1. This is a reference by the Additional Sessions Judge of Midnapur, recommending that the accused persons in this case should be acquitted. The unanimous verdict of the jury convicted them of offences under Sections 326 and 147, I.P.C.
2. Before dealing with the merits of the case, I should like to say a few words about the letter of reference submitted by the learned Judge. A letter of reference ordinarily should state the case and the verdict of the jury and concisely the ground upon which the learned Judge differs from that verdict and considers it necessary, in the ends of justice, to submit the case to this Court under Section 307, Criminal P.C. What the learned Judge has done in this case is that he has given a detailed criticizm of the evidence by the prosecution and by the defence and in the conclusion he expresses his agreement with the point of view urged on behalf of the accused. The recommendation made by the learned Judge that the accused should be acquitted has been based by him on the view that, on the evidence in this case, the accused should have been given the benefit of doubt and he could not agree with the verdict of the jury because their appreciation of evidence seemed not to be proper. These are hardly grounds for a reference under Section 307, Criminal P.C. The duty of the referring Judge is laid down in that section : that when he is clearly of opinion that it is necessary for the ends of justice to submit the case to the High Court, he shall submit the case accordingly recording the grounds of his opinion. The letter of reference cannot be said to satisfy the requirements of the law.
3. Now, what we have to do in this case is to find whether the verdict of the jury is so perverse and unreasonable as to demand our interference with it. It is hardly necessary to say that the current of decisions since the case of Queen v. Sham Bagdi  13 B.L.R. App. 19 had been that this Court should be reluctant to interfere with the unanimous verdict of the jury unless it is manifestly wrong and unless it is necessary to do so in the interest of justice. Of course, any crystallized rule of law cannot be laid down to guide the Courts in every case that comes before it, but it is now accepted that this Court will not interfere with the unanimous verdict of the jury, unless it is of opinion that it is unreasonable on the particular facts of the case. Keeping this principle in mind, I have to examine the merits of this case, not in the light of the verdict I myself might have 'returned, if I were sitting as a Court of fact, but to consider whether the jury had any ground on which they could base their verdict.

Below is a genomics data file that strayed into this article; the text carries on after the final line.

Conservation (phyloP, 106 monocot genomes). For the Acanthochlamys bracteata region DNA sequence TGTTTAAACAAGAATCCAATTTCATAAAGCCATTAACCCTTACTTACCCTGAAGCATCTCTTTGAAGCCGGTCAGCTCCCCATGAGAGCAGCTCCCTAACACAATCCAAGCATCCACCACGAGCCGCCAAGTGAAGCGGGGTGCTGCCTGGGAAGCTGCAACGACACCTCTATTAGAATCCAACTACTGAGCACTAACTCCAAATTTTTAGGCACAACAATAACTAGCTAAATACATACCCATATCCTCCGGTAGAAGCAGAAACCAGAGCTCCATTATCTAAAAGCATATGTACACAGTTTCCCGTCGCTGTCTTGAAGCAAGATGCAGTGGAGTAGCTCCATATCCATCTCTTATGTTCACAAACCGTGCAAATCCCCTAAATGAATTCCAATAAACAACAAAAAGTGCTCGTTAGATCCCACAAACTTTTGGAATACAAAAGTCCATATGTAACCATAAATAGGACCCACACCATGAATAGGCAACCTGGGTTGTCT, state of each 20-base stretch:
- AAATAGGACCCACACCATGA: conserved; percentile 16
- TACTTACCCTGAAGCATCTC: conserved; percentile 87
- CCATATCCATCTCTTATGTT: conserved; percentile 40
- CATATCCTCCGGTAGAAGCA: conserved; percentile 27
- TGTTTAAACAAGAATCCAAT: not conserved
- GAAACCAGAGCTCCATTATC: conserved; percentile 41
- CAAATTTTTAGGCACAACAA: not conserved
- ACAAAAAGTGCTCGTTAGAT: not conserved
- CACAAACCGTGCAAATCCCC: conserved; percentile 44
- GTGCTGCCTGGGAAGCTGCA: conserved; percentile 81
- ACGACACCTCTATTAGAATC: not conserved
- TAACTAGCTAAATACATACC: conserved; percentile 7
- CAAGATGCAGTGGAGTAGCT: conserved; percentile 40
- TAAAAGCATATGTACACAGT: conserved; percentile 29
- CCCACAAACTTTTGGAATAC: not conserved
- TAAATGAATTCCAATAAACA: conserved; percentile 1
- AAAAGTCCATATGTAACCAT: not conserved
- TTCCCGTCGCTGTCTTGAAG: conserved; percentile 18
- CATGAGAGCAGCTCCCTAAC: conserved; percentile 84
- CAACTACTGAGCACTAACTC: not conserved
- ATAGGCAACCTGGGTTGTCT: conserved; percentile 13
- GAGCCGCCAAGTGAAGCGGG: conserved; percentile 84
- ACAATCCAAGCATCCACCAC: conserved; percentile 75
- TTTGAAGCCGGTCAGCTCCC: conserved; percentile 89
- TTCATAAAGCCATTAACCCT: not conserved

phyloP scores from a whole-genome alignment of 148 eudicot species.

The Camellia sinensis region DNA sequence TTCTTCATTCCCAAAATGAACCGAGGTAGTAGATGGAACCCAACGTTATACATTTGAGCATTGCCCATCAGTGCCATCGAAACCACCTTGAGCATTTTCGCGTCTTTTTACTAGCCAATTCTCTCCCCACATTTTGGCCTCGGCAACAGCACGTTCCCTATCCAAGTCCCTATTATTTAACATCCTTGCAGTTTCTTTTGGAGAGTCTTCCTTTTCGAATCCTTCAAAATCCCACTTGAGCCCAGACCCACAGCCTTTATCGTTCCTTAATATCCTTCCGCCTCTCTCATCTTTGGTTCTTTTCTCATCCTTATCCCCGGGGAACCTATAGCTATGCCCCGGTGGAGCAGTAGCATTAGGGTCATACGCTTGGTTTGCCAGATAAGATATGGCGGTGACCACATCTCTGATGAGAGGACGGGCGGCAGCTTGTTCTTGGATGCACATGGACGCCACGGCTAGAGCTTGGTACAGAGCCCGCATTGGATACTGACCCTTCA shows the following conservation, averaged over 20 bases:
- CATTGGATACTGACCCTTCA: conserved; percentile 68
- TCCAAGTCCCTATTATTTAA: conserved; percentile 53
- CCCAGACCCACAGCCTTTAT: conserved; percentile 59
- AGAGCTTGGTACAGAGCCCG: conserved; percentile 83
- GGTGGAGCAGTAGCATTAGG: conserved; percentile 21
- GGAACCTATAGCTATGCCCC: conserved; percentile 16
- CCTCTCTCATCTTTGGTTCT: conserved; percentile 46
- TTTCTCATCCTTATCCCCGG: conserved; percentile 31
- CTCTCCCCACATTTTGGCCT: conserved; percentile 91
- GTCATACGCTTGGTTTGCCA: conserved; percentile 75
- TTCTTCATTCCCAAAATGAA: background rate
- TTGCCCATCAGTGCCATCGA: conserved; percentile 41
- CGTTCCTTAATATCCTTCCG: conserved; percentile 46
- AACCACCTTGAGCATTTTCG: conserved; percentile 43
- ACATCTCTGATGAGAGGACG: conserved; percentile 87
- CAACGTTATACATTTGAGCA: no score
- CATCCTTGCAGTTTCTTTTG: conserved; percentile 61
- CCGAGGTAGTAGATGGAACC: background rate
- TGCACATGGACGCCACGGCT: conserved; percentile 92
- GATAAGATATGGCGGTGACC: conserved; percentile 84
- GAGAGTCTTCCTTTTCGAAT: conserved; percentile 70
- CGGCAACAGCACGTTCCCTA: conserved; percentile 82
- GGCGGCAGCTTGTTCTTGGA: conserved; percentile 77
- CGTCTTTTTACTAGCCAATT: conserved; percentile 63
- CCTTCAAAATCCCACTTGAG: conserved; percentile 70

4. The case rests mainly on the evidence of P. W. 1, Radhashyam, the son of the deceased, a boy of 12 years of age. He says that he was able to recognize the accused persons from under a wooden platform where he had hidden himself, and he named them to everyone whom he met after the occurrence. This story has been corroborated by the witnesses examined in this case. There are no doubt some discrepancies in the evidence. The suggestion is that the boy was instructed by two enemies of the accused, Gopinath and Gobinda, to name the accused, whereas as a matter of fact the deceased was done to death by persons unknown. It is only a suggestion and nothing more. There is no explanation as to why the names of the real culprits have been suppressed. There can be no doubt on the evidence that the deceased was attacked in the room in which he was sleeping, as the dead body was found there and the clothes he was wearing and the mosquito-net within which he was sleeping bore blood marks and there was some blood marks also on the threshold and the wall. There cannot be much ground to disbelieve the prosecution story that the boy Radhashyam was also sleeping with him in the same room. Why should Radhashyam implicate these persons and not the persons who actually committed the murder There does not seem to be any impossibility of Radhashyam. recognizing the assailants. It was a full moon night, and though some witnesses have said there was cloud in the sky, the room was a small one and the distance to which the deceased was carried was short; the light in all probability was enough to enable the boy to recognize the assailants if they happened to be his neighbours. It is not suggested that it was a case of dacoity. If the jury chose to believe this boy, and the other witnesses had said that he mentioned the names of the accused, it is difficult for us to say that the jury were unreasonable in the view they took. If we do, the result will be that we will be sitting on a question of fact over the verdict of the jury which, in my opinion, is against the policy of the legislature. The learned advocate for the accused has taken us to the most important portions of the evidence, but I cannot say that it is such a clear case in which the jury ought not to have convicted the accused and should have given him the benefit of the doubt.